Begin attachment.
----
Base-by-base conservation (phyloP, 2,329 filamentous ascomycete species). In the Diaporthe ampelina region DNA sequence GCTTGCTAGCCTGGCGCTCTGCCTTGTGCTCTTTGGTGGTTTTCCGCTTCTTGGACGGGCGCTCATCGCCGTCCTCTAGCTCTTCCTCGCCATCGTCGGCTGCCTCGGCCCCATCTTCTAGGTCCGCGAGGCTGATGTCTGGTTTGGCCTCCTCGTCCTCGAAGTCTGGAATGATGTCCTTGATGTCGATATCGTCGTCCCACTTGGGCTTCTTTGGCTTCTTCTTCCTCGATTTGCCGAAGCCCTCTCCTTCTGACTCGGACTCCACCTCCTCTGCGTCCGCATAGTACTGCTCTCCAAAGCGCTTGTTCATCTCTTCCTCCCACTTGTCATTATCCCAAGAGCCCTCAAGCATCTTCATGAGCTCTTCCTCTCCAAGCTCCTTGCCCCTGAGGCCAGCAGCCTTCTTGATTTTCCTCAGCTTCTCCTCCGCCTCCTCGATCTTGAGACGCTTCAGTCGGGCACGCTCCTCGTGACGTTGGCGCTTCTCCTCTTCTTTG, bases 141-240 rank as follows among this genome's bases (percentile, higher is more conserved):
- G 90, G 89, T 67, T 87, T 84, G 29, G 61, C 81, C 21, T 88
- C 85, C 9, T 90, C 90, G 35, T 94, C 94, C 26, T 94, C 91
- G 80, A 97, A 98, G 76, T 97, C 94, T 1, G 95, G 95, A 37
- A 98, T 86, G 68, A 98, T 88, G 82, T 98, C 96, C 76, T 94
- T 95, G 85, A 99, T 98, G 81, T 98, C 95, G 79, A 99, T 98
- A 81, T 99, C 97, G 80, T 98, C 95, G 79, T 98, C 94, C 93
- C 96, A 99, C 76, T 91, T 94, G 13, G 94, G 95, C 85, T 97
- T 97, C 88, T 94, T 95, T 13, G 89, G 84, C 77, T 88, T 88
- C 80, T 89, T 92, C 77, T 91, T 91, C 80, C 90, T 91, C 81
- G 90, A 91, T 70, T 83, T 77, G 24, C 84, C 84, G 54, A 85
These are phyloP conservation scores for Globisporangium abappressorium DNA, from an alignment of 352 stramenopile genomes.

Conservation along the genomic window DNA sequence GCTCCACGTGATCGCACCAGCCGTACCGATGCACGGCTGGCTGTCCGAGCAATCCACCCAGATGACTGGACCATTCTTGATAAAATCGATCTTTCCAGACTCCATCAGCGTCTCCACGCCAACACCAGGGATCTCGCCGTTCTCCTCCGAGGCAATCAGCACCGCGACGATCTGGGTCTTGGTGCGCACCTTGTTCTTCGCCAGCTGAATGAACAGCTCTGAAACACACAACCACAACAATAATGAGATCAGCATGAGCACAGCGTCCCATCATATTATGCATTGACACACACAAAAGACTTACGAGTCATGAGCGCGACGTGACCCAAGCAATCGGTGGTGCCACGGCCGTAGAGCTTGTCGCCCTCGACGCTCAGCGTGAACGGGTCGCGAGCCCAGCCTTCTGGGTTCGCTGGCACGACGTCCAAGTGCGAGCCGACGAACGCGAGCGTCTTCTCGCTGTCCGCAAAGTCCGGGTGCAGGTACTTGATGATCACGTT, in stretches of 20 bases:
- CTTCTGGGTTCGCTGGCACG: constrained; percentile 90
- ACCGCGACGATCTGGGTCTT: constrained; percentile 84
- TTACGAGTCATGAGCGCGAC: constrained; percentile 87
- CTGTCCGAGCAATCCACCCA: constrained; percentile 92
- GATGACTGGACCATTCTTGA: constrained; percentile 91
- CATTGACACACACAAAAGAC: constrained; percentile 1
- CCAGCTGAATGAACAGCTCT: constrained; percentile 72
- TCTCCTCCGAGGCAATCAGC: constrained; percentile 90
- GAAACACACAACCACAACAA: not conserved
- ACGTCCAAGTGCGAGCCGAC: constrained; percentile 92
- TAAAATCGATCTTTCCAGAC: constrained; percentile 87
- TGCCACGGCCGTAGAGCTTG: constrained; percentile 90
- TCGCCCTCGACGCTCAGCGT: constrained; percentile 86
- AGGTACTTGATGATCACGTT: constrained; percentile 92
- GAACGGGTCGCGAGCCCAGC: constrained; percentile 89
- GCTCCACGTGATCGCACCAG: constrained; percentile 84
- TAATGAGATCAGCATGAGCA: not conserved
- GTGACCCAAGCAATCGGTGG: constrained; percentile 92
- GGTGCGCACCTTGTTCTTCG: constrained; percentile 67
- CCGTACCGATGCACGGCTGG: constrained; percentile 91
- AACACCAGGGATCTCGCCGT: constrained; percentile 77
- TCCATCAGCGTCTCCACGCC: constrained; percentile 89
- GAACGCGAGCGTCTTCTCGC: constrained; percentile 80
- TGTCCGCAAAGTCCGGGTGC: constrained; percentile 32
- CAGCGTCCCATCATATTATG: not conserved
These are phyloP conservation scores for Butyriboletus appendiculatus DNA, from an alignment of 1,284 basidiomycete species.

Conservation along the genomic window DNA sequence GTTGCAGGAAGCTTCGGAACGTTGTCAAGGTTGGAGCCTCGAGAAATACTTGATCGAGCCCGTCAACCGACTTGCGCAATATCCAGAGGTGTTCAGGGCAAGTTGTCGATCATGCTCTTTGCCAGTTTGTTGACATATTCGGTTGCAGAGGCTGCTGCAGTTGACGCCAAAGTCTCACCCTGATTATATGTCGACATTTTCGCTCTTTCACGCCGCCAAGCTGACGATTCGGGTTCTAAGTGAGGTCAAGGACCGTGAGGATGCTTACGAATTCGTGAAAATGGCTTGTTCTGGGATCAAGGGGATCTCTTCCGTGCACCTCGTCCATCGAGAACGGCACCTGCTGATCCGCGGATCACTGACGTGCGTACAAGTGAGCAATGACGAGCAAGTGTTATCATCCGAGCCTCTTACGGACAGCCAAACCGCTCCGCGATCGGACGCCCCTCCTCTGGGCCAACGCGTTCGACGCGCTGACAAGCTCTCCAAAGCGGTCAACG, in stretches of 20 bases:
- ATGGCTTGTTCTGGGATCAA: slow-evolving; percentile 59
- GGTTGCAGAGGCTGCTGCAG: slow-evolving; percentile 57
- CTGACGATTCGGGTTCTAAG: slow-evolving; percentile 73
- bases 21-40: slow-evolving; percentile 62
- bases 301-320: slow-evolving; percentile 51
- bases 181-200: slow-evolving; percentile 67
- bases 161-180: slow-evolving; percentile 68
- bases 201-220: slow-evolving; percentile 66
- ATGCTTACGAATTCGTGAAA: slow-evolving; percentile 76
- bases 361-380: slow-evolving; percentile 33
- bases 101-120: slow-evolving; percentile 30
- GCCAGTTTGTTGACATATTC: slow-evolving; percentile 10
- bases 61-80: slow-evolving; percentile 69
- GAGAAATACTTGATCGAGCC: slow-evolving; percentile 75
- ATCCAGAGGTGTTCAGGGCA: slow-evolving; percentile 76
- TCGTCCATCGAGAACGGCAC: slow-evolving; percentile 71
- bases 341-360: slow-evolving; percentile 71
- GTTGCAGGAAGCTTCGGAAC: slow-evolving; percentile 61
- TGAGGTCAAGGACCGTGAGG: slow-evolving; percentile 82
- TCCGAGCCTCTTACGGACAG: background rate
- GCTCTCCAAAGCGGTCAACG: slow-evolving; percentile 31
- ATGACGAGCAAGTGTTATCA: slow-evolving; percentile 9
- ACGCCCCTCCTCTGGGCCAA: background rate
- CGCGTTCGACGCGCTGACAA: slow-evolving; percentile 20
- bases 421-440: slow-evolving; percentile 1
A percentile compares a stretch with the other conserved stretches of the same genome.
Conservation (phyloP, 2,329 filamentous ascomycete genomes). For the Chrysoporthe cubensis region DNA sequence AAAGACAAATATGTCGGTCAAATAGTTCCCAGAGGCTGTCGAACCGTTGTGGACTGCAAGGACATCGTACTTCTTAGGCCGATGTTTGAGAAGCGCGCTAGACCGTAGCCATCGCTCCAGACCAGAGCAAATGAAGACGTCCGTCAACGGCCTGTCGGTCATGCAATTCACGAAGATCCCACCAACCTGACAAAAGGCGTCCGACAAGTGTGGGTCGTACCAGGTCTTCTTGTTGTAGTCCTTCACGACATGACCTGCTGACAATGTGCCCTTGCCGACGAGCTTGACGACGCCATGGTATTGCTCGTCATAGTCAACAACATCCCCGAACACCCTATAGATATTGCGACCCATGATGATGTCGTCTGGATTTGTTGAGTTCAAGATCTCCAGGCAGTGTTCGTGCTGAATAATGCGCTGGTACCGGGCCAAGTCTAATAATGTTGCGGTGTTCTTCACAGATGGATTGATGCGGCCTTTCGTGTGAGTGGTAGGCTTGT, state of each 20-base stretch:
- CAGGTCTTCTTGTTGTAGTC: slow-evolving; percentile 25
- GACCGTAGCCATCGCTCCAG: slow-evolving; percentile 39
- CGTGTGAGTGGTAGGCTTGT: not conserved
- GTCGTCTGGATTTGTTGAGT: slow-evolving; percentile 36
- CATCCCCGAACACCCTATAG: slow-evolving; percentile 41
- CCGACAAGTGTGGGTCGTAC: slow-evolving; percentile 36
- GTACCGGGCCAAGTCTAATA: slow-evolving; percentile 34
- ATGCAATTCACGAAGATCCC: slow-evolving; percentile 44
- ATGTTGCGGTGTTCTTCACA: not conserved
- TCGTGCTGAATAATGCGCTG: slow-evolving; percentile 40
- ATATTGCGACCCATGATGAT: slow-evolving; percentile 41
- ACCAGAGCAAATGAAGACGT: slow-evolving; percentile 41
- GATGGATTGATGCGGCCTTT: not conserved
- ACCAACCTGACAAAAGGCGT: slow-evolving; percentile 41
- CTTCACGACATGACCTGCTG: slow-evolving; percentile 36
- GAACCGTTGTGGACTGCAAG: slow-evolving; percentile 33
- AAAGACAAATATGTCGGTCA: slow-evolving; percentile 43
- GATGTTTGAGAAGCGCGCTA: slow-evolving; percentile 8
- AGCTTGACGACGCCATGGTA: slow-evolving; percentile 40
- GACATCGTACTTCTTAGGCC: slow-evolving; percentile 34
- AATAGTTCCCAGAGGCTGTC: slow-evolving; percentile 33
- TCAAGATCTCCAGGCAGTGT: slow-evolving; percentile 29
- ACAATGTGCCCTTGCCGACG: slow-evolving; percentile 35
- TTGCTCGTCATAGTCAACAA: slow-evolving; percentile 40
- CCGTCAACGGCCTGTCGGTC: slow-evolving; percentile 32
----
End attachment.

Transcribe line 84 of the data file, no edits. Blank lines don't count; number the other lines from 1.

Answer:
- AAAGACAAATATGTCGGTCA: slow-evolving; percentile 43